Table_1_Differences in the Genital Microbiota in Women Who Naturally Clear Chlamydia trachomatis Infection Compared to Women Who Do Not Clear; A Pilot.pdf (70.01 kB)
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Table_1_Differences in the Genital Microbiota in Women Who Naturally Clear Chlamydia trachomatis Infection Compared to Women Who Do Not Clear; A Pilot Study.pdf

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posted on 12.04.2021, 05:31 authored by Patricia Dehon Mott, Christopher M. Taylor, Rebecca A. Lillis, Caleb M. Ardizzone, Hannah L. Albritton, Meng Luo, Kaitlyn G. Calabresi, David H. Martin, Leann Myers, Alison J. Quayle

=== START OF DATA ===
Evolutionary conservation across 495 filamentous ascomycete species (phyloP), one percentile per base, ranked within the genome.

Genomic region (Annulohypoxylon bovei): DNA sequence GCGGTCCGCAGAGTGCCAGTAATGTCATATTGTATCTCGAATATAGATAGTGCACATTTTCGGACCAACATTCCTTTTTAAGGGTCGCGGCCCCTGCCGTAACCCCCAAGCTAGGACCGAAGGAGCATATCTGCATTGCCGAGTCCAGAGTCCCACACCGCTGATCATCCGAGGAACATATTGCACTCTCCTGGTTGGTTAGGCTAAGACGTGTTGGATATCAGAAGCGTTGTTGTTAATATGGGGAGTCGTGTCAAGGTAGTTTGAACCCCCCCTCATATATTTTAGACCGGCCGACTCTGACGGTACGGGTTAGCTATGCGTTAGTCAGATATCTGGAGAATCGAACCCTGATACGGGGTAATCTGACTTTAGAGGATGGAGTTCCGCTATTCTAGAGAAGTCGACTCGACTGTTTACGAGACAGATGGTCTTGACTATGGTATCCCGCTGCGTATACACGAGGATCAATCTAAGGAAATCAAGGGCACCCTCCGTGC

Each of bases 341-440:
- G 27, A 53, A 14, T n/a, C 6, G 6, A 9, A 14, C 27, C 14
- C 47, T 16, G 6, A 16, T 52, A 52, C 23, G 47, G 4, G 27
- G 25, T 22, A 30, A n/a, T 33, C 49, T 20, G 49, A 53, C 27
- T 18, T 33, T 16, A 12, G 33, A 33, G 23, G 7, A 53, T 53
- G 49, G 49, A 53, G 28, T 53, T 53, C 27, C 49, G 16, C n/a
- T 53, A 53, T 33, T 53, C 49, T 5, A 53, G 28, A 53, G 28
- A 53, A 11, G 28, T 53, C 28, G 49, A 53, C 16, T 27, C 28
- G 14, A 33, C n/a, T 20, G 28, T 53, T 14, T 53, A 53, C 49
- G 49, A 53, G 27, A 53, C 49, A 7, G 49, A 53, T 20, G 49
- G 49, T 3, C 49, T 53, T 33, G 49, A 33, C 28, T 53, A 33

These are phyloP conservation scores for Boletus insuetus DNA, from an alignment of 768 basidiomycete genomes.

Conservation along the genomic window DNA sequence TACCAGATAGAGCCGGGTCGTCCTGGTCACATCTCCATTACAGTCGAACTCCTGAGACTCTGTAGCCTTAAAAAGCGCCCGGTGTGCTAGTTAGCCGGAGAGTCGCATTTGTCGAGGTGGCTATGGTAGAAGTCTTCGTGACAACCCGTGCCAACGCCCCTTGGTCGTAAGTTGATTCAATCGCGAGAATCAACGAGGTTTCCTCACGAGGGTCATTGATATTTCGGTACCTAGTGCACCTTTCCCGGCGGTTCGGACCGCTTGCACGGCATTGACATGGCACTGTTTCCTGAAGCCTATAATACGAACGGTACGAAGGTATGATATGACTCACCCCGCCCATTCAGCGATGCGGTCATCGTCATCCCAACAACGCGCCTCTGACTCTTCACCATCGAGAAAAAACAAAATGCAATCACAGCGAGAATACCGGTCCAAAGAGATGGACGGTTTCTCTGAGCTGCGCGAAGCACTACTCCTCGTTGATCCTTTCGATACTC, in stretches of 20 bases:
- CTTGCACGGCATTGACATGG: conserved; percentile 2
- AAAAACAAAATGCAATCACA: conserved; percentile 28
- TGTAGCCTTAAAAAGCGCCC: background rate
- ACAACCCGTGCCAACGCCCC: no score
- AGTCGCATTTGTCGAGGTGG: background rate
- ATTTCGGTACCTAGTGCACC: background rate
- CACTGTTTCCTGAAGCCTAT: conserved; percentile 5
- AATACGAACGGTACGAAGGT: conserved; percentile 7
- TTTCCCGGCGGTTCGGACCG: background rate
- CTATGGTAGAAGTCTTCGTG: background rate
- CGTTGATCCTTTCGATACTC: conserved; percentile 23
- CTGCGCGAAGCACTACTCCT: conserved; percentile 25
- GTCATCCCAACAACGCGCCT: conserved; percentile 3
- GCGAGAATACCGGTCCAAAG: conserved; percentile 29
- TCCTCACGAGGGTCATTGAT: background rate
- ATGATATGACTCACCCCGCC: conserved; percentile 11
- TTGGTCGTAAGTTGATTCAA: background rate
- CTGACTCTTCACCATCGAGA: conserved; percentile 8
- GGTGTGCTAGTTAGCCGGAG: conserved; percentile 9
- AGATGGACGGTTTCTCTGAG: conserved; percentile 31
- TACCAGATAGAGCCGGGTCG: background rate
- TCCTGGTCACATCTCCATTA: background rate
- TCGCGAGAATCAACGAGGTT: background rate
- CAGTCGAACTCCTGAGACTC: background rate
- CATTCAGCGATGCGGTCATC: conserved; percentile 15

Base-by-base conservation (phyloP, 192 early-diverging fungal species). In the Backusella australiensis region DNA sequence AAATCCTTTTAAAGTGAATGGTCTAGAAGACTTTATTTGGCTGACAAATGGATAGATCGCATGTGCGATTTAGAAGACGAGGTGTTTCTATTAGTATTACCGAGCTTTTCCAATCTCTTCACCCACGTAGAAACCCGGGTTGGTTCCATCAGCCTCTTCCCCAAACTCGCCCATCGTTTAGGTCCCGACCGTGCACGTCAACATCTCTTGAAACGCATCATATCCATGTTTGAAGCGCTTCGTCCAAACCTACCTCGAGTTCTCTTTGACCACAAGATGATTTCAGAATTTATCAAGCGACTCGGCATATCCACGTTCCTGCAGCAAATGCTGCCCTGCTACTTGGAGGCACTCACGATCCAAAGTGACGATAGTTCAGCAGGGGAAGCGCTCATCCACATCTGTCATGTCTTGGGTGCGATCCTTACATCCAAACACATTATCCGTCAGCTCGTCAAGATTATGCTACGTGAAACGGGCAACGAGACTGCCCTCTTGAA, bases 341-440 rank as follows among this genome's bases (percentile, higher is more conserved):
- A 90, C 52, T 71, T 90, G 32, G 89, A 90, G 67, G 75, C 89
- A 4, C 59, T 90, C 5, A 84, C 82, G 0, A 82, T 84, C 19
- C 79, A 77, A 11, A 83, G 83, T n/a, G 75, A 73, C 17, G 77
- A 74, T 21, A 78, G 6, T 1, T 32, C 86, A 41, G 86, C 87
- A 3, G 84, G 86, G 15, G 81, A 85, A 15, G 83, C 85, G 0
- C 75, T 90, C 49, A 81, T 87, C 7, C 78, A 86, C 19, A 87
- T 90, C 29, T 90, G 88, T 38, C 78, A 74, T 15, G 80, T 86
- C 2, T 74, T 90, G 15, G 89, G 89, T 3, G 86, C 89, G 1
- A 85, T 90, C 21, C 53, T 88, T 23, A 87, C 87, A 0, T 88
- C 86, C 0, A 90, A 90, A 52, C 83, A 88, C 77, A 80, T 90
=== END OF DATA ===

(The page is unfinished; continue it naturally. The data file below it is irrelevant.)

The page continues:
In vitro studies indicate IFNγ is central to Chlamydia trachomatis (Ct) eradication, but its function may be compromised by anaerobes typically associated with bacterial vaginosis (BV), a frequent co-morbidity in women with Ct. Here we investigated the associations between natural clearance of cervical Ct infection, the vaginal microbiome, and the requirements for IFNγ by evaluating the vaginal microbial and cytokine composition of Ct treatment visit samples from women who cleared Ct infection in the interim between their Ct screening and Ct treatment visit. The pilot cohort was young, predominantly African American, and characterized by a high rate of BV that was treated with metronidazole at the Ct screening visit. The rate of natural Ct clearance was 23.6% by the Ct treatment visit (median 9 days). 16S rRNA gene sequencing revealed that metronidazole-treated women who had a Lactobacillus spp.-dominant vaginal microbiota (CST 2 or 3) at the Ct treatment visit, were more prevalent in the Ct clearing population than the non-clearing population (86% v. 50%). L. iners (CST2) was the major Lactobacillus spp. present in Ct clearers, and 33% still remained anaerobe-dominant (CST1). Vaginal IFNγ levels were not significantly different in Ct clearers and non-clearers and were several logs lower than that required for killing Ct in vitro. An expanded panel of IFNγ-induced and proinflammatory cytokines and chemokines also did not reveal differences between Ct clearers and non-clearers, but, rather, suggested signatures better associated with specific CSTs. Taken together, these findings suggest that BV-associated bacteria may impede Ct clearance, but a Lactobacillus spp.-dominant microbiome is not an absolute requirement to clear. Further, IFNγ may be required at lower concentrations than in vitro modeling indicates, suggesting it may act together with other factors in vivo. Data also revealed that the vaginal bacteria-driven inflammation add complexity to the genital cytokine milieu, but changes in this microbiota may contribute to, or provide cytokine biomarkers, for a shift to Ct clearance.

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